Second at the PUBG Europe League, third at FACEIT Global Summit, and champions of the PUBG Europe League – Kick-off Cup. Team Liquid has been dominating the European PUBG scene, and the team’s co-captain Jere “Jembty” Kauppinen explained just how did they get here.
Even though considered to be the best team representing Europe right now, Team Liquid failed to impress on a global stage. In London, during the FACEIT Global Summit they finished behind Korea’s OP Gaming Rangers and North America’s Shoot To Kill.
The competition was stiff, but both fans and critics expected more of Jere “Jembty” Kauppinen and his team. They managed to bouce back and redeemed themselves last week in PEL Kick-off Cup.
32 European teams, from PEL, Contenders and online qualifiers gathered in Berlin to battle for $125,000 dollars in prize money. While Liquid managed to triumph over the opposition taking home $50,000 dollars the next big thing starts next week — the PUBG Europe League Phase 2.
Let’s start with PEL Phase 1, where you finished top 2. What can you say about these three weeks as a whole? Was it intense to play on LAN each week? What about living in Berlin, away from home?
PEL Phase 1 was really tough because we had so many game days and during them, we didn’t really have time to do other stuff than be at the venue. Playing on LAN is always intense, especially when we have so many game days. Luckily, we have a gaming house here in Berlin so everything is easier.
In Phase 1, you faced a new scoring system — SUPER. What do you think of it?
I personally like and at the same time hate the new scoring system. It is nice that kills are rewarded, but placement points should be rewarded a little bit more than they are right now. In the end, this is a survival game and right now it doesn’t feel like it. From a viewers perspective, this system is super good because it adds early game action.
You adapted quite well to the system actually. Was that hard? How much did you need to change your style and tactics to be able to do so well?
We didn’t really change our playstyle that much coming into this system, but we learned that sometimes it is better to go for kills than try and get placements.
After Phase 1 you went to the FACEIT Global Summit where you finished top 3 and earned Europe +1 slot for the Global Championship. How was it to play against top-tier teams from all over the world?
Playing against top tier teams from all over the world was a bit different than our own league because we got contested in our loot location and had to play a different style than we are used to. It didn’t feel any harder than playing in PEL.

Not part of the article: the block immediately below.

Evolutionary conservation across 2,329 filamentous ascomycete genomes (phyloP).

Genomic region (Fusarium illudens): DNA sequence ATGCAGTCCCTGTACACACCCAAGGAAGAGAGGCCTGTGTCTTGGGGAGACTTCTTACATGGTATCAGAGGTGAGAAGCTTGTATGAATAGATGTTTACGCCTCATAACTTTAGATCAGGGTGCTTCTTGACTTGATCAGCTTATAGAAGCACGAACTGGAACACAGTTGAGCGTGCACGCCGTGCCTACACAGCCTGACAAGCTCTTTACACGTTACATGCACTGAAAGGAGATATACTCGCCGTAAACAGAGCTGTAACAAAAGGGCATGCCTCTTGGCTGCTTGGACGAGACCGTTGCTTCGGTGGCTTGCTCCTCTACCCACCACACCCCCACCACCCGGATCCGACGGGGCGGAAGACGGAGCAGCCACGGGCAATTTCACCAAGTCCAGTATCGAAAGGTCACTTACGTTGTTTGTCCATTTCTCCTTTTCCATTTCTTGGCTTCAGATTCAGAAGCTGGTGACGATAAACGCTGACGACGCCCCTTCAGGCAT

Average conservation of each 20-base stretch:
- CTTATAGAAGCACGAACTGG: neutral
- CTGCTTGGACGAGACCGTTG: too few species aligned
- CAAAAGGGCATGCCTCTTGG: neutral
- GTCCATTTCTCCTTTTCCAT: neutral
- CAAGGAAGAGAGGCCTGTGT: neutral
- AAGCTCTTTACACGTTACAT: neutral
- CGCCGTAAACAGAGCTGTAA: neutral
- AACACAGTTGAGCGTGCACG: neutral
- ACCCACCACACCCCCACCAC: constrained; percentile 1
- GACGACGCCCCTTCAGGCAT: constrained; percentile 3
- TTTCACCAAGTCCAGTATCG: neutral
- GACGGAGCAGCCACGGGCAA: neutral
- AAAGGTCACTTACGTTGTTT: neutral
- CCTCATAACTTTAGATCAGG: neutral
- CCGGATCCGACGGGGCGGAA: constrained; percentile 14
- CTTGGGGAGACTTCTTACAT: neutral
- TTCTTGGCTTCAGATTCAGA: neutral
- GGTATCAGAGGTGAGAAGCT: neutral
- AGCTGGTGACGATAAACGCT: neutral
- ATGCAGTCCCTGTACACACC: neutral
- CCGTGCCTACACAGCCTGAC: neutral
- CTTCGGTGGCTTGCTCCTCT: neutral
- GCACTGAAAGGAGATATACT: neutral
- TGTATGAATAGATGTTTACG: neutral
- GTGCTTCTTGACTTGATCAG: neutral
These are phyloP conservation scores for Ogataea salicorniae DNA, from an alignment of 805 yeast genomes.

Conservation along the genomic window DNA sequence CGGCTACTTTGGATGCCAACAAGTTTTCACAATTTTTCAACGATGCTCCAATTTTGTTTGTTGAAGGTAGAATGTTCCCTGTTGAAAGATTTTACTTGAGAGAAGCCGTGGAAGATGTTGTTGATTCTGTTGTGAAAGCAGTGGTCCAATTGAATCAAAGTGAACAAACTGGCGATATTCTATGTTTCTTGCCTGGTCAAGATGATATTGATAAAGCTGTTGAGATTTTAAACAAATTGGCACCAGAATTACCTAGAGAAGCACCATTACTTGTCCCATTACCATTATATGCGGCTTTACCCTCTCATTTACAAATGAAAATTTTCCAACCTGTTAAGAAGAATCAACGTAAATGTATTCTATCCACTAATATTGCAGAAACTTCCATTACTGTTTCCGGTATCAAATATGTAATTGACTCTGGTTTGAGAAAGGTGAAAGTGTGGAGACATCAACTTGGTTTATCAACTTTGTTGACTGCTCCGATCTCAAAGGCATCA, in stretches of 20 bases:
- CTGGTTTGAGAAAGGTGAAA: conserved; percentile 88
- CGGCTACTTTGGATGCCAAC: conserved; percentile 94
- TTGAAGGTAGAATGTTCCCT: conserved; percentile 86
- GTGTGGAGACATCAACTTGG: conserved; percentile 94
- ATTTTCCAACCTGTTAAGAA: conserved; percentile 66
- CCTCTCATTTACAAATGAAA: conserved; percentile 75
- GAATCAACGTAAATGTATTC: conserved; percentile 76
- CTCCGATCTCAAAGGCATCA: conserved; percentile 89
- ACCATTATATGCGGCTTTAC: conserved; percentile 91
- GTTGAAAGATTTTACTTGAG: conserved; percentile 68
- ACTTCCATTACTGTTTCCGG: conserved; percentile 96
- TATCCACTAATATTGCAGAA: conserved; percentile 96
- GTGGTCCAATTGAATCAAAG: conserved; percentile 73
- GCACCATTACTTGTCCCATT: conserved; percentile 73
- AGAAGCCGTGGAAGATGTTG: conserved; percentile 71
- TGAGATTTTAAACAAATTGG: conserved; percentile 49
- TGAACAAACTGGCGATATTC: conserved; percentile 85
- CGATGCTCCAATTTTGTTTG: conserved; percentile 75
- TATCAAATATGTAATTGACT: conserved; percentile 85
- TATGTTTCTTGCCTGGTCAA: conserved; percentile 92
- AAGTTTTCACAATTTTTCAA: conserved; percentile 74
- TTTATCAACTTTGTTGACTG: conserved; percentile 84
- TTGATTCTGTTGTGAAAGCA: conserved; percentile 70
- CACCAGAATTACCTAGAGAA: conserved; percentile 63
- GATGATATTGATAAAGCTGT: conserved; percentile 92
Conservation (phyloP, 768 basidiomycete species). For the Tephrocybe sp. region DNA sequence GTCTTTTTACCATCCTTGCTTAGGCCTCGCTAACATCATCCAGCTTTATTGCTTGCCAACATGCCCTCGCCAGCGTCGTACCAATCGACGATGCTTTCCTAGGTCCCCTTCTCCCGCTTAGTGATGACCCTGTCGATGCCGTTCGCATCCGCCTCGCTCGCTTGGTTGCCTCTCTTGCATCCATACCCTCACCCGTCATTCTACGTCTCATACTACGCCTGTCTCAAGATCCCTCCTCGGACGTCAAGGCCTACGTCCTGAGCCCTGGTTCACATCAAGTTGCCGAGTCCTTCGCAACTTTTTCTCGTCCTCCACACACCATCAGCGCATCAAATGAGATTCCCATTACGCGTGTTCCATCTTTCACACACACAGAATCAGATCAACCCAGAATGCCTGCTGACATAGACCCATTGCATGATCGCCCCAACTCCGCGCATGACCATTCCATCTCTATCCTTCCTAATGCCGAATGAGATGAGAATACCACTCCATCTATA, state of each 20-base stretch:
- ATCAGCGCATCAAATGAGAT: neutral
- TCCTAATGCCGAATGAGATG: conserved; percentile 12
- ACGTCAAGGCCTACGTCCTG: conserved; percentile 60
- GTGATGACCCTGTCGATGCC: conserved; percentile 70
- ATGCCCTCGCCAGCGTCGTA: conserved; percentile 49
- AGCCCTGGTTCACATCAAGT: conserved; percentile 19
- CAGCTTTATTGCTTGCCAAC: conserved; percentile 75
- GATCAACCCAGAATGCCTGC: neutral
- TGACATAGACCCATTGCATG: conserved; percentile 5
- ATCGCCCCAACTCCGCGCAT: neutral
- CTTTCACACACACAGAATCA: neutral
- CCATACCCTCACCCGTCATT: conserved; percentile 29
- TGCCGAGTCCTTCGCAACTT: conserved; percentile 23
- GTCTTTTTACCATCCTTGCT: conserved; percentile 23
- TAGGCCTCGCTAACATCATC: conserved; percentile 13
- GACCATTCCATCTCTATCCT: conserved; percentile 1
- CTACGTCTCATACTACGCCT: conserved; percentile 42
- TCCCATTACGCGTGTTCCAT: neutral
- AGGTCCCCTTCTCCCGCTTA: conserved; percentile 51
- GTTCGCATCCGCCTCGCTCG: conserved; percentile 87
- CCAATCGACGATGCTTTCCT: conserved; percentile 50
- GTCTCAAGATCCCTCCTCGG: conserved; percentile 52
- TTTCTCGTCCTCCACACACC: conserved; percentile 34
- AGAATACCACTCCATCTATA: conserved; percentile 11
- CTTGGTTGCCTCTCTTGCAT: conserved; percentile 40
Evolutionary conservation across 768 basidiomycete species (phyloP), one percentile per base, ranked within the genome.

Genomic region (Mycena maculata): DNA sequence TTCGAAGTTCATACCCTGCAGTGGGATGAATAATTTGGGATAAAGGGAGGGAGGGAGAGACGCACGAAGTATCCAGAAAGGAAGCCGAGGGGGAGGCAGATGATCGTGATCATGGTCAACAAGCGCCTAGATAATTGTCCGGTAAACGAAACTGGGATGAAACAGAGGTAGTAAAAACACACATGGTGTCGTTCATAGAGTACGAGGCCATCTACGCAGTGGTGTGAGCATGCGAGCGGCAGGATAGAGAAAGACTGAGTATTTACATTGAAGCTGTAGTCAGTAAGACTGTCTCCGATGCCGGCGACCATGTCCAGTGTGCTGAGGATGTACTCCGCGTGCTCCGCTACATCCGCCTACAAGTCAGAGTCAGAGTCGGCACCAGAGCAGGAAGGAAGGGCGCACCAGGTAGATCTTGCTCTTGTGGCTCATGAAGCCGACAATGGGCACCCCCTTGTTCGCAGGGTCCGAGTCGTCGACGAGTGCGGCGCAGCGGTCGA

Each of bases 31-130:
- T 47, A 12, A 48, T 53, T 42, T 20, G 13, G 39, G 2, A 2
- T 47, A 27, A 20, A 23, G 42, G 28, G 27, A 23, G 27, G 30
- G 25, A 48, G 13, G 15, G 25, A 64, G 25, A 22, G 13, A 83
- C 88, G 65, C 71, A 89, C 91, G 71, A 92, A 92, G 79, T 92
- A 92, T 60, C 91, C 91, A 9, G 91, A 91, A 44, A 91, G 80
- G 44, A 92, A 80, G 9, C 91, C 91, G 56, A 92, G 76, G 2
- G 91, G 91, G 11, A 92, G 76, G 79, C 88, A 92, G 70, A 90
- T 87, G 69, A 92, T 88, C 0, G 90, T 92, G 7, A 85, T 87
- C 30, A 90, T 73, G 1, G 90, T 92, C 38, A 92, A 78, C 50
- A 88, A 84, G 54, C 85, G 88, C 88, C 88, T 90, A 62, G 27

The tournament fielded the best teams from around the entire world, all having to adapt to a new format. Which teams impressed you the most and how? Who taught you ideas that you hadn’t considered before and what were those?
The team which impressed me most was STK, nowadays called Lazarus, from NA. They had a really bad start in the finals but still managed to come back and get second place which was impressive.
After the FACEIT Global Summit, you came to the Kick-off Cup and took second place in the group stage. What’s the secret to being such a consistently high-ranked team?
We don’t have any secrets to being a consistent team. We just play our own game and reset well after bad matches.
When it comes to the Kick-off Cup, an interesting fact is that of the 16 winners that got to the finals, 10 are from Contenders and only six from PEL. Does this ratio show the real power balance between the two divisions?
PEL teams had many roster changes so that’s why I think Contender teams were doing better, but I think there are a couple of Contenders teams that are stronger than some PEL ones and they just need a little bit more experience.
What do you expect from Phase 2? Which Contenders teams have the best chances for promotions?
I expect us to get top 3 again in Phase 2. The teams most likely to be promoted are, in my opinion, Desperado, Se7en and Besiktas.
What helps you to set such a high score, especially at the first day of Finals?
Getting high scores in finals is nothing special for us. We know we are one of the best teams in the world and we know we can do well in any tournament. We trust our playstyle and that’s it.
The premiere of Call of Duty: Warzone, a battle royale set in the realities of the legendary FPS, took place on March 10, and the game has already become a hit. After a few days, it could boast of 15 million players, which can best testify to the scale of the success...
Today, Battle Royale is a genre that every publisher wants to have in its portfolio. This type of competition can be found not only in Fortnite, PUBG or Apex Legends, but also in Battlefield and Counter-Strike. And even in Call of Duty -- today CoD: Warzone, a...
This weekend on the professional stage of PlayerUnknown's Battlegrounds will be dominated by the fourth season of the Global Loot League. We will see the best teams from EMEA, North America and South America fight it out for a prize pool of $150,000 US dollars. Team...